Another Slant on the Service Lifecycle Automation Elephant

I asked in an earlier blog whether the elephant of service automation was too big to grope.  The Light Reading 2020 conference this week raised a different slant on that old parable, which is whether you can build an elephant from the parts you’ve perceived by touching them.

Wikipedia cites the original story of the elephant as:

A group of blind men heard that a strange animal, called an elephant, had been brought to the town, but none of them were aware of its shape and form. Out of curiosity, they said: “We must inspect and know it by touch, of which we are capable”. So, they sought it out, and when they found it they groped about it. In the case of the first person, whose hand landed on the trunk, said “This being is like a thick snake”. For another one whose hand reached its ear, it seemed like a kind of fan. As for another person, whose hand was upon its leg, said, the elephant is a pillar like a tree-trunk. The blind man who placed his hand upon its side said, “elephant is a wall”. Another who felt its tail, described it as a rope. The last felt its tusk, stating the elephant is that which is hard, smooth and like a spear.

My original point was that it’s possible to envision an elephant/problem that’s just too big to be grasped (or groped!) in pieces.  The question raised by the Light Reading piece is whether you can assemble an elephant from what you thought the pieces were.  Snakes and fans and walls and spears don’t seem likely to provide the right tools for elephant-assembly, right?  Might it be that the tools of our current transformation process don’t add up to the whole at all?

Most of the key initiatives to support transformation of the network operator business model have been deliberately localized in terms of scope.  SDN and NFV, for example, didn’t cover the operations side at all; it was out-of-scope from the first.  It’s also out-of-scope for 5G and IoT, and both these initiatives talk about SDN and NFV but acknowledge that the standards for them are created elsewhere.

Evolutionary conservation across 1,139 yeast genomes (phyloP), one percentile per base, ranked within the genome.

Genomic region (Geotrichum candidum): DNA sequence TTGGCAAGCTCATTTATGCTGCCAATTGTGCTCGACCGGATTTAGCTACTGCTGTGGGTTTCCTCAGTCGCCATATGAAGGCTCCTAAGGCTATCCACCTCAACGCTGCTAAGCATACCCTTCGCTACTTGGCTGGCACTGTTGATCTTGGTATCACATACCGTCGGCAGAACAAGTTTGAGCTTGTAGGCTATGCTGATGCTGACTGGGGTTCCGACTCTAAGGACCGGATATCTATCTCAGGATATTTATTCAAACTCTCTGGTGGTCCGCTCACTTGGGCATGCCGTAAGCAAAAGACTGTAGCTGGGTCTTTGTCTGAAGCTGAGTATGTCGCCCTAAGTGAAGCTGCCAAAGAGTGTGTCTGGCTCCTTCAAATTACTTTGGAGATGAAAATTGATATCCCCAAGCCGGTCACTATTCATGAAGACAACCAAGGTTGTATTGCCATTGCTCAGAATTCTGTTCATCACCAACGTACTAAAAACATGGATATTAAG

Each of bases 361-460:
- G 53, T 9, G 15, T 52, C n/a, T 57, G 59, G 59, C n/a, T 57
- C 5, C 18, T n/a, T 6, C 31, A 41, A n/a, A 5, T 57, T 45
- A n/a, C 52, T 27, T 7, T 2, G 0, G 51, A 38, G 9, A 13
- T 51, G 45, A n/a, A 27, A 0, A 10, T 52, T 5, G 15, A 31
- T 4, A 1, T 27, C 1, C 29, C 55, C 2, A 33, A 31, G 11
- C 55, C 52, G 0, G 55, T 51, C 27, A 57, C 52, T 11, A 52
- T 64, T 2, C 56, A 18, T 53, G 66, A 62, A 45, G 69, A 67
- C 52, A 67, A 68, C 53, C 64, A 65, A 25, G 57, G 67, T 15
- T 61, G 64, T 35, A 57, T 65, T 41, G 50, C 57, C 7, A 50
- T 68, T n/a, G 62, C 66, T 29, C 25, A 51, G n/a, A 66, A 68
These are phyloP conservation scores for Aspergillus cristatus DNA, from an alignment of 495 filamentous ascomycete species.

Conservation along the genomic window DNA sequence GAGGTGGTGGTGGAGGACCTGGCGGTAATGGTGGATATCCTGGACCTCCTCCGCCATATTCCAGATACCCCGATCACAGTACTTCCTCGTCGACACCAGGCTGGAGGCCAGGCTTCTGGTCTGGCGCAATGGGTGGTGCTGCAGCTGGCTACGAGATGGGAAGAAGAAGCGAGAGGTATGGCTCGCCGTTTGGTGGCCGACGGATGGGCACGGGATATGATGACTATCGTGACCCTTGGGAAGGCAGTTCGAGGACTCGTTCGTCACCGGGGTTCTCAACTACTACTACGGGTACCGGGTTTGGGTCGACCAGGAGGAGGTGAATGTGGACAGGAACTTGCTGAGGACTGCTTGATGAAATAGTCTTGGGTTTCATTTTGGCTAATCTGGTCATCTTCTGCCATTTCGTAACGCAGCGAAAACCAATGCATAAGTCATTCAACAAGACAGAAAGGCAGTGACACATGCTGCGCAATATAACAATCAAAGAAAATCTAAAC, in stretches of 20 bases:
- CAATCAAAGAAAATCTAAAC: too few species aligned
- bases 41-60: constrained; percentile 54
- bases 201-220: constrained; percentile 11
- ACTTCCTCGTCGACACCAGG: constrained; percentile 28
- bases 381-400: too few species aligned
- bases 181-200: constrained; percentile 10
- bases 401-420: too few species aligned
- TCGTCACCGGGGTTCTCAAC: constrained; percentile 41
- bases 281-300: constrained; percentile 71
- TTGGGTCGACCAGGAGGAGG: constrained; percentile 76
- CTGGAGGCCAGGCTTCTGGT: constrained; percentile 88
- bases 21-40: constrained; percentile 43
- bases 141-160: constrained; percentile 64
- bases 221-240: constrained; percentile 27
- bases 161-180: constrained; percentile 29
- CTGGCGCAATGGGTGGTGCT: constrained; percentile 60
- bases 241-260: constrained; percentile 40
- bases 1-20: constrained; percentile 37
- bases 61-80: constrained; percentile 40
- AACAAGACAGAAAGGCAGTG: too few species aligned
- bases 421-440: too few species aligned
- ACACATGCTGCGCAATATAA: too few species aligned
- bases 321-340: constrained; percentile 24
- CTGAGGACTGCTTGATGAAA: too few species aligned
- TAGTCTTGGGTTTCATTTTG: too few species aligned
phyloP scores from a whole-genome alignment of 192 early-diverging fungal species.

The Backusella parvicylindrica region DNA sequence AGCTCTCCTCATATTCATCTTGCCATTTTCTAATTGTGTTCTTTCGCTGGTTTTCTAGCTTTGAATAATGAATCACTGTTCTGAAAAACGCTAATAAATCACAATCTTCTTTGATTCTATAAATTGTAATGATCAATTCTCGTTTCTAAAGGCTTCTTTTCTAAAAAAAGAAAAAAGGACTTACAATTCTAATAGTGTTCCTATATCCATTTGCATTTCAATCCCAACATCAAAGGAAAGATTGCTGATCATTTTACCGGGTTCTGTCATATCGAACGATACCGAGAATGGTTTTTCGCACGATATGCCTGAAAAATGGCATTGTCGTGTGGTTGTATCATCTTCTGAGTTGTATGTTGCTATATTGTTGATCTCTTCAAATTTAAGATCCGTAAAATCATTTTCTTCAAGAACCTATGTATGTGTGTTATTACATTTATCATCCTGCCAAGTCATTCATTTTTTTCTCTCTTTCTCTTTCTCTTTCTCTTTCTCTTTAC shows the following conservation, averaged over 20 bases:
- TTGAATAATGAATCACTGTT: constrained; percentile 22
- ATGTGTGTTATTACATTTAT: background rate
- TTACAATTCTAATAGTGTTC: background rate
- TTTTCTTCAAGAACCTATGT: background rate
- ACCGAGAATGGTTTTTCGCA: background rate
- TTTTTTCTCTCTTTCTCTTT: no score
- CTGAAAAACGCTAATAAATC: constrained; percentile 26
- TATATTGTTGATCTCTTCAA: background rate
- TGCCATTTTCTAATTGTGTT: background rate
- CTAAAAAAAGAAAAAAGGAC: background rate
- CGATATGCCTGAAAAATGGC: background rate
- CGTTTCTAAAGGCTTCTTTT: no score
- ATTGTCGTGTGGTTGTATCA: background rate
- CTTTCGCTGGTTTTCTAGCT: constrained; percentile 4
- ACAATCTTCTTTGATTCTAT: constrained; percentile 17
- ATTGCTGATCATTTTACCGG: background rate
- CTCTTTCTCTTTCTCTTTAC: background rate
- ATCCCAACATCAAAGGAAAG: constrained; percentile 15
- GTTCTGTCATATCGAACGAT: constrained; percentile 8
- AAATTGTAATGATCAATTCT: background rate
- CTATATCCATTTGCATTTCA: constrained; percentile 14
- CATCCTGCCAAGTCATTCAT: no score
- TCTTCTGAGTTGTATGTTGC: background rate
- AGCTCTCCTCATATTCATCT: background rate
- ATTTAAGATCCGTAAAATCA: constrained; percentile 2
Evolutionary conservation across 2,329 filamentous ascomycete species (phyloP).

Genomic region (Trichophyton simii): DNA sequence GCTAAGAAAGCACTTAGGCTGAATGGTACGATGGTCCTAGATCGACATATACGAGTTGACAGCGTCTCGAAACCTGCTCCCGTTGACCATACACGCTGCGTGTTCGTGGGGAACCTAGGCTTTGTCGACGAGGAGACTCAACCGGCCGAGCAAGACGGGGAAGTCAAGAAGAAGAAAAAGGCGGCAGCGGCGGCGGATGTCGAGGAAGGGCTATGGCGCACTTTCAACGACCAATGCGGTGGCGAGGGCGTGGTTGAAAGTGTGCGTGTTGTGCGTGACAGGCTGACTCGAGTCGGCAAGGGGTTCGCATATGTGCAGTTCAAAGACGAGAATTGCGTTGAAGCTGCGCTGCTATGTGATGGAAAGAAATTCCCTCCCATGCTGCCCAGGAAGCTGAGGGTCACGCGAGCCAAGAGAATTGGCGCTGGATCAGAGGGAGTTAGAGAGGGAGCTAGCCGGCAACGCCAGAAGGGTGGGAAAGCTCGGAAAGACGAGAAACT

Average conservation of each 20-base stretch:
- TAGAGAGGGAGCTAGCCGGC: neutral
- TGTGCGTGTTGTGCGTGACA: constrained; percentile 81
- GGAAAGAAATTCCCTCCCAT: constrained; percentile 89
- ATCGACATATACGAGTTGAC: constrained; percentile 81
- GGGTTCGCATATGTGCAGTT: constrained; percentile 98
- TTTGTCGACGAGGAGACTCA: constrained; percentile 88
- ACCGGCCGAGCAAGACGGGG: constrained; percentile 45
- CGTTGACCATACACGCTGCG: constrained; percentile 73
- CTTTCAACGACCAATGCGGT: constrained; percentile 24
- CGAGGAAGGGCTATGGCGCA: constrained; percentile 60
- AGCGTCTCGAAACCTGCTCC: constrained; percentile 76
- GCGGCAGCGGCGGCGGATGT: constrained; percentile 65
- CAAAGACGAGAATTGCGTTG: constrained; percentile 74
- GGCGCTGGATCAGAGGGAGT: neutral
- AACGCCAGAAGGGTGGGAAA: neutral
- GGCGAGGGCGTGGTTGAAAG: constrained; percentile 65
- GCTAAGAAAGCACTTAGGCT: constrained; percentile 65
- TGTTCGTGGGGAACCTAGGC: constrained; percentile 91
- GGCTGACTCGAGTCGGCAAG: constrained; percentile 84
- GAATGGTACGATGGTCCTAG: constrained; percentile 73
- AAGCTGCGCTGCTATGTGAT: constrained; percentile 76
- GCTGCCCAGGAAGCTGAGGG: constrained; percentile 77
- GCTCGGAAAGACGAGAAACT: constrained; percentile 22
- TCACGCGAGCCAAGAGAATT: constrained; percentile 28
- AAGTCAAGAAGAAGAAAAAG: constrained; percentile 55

Like the blind men in the Wikipedia version of the elephant story, the standards bodies are dealing with what’s in scope to them, and that has totally fragmented the process of transforming things.  This fragmentation isn’t critical when the standards cover an area fully enough to guide and justify deployment, but remember that “transformation” is a very broad goal.  Addressing it will require very broad initiatives, and we have none of them today.

If the whole of transformation can’t be created by summing the parts of initiatives we’ve undertaken, can we really expect to get there?  I’ve been involved in three international standards activities aimed at some part of transformation, and indirectly associated with a fourth.  I’ve seen three very specific problems that fragmentation of the standards initiatives have created, and either could compromise our goals.

The first problem is the classical “dropped ball” problem.  For example, if the NFV ISG decided that operations is out of scope, how does the body ensure that any specific operations impacts of their activity are met by somebody?  The classic standards-group answer is “liaisons”, between the groups, but we’re still seeing liaison requests submitted and approved by the ISG four years after the process started.

What we’re lacking to address this problem effectively is a single vision of the parts that have to add up to our glorious transformation whole.  Not the details, just the identification of the total requirements set and how that set is divided up among the bodies doing the work.  This could, of course, guide liaison by identifying what is essential in the way of the relationships across the various groups.  It could also bring to the fore the understanding that there are areas in the work Group A is doing that can be expected to heavily impact Group B, thus showing that there needs to be special attention given to harmonization.

There’s nowhere this is more obvious than in the relationship between NFV and the cloud.  What is a VNF, if not a network application of cloud computing principles?  We were doing cloud computing before NFV ever started, and logically should have used cloud computing standards as the basis for NFV.  I firmly believe (and have believed from the first) that the logical way to do NFV was to presume that it was a lightweight organizing layer on top of cloud standards.  That’s not how it’s developed.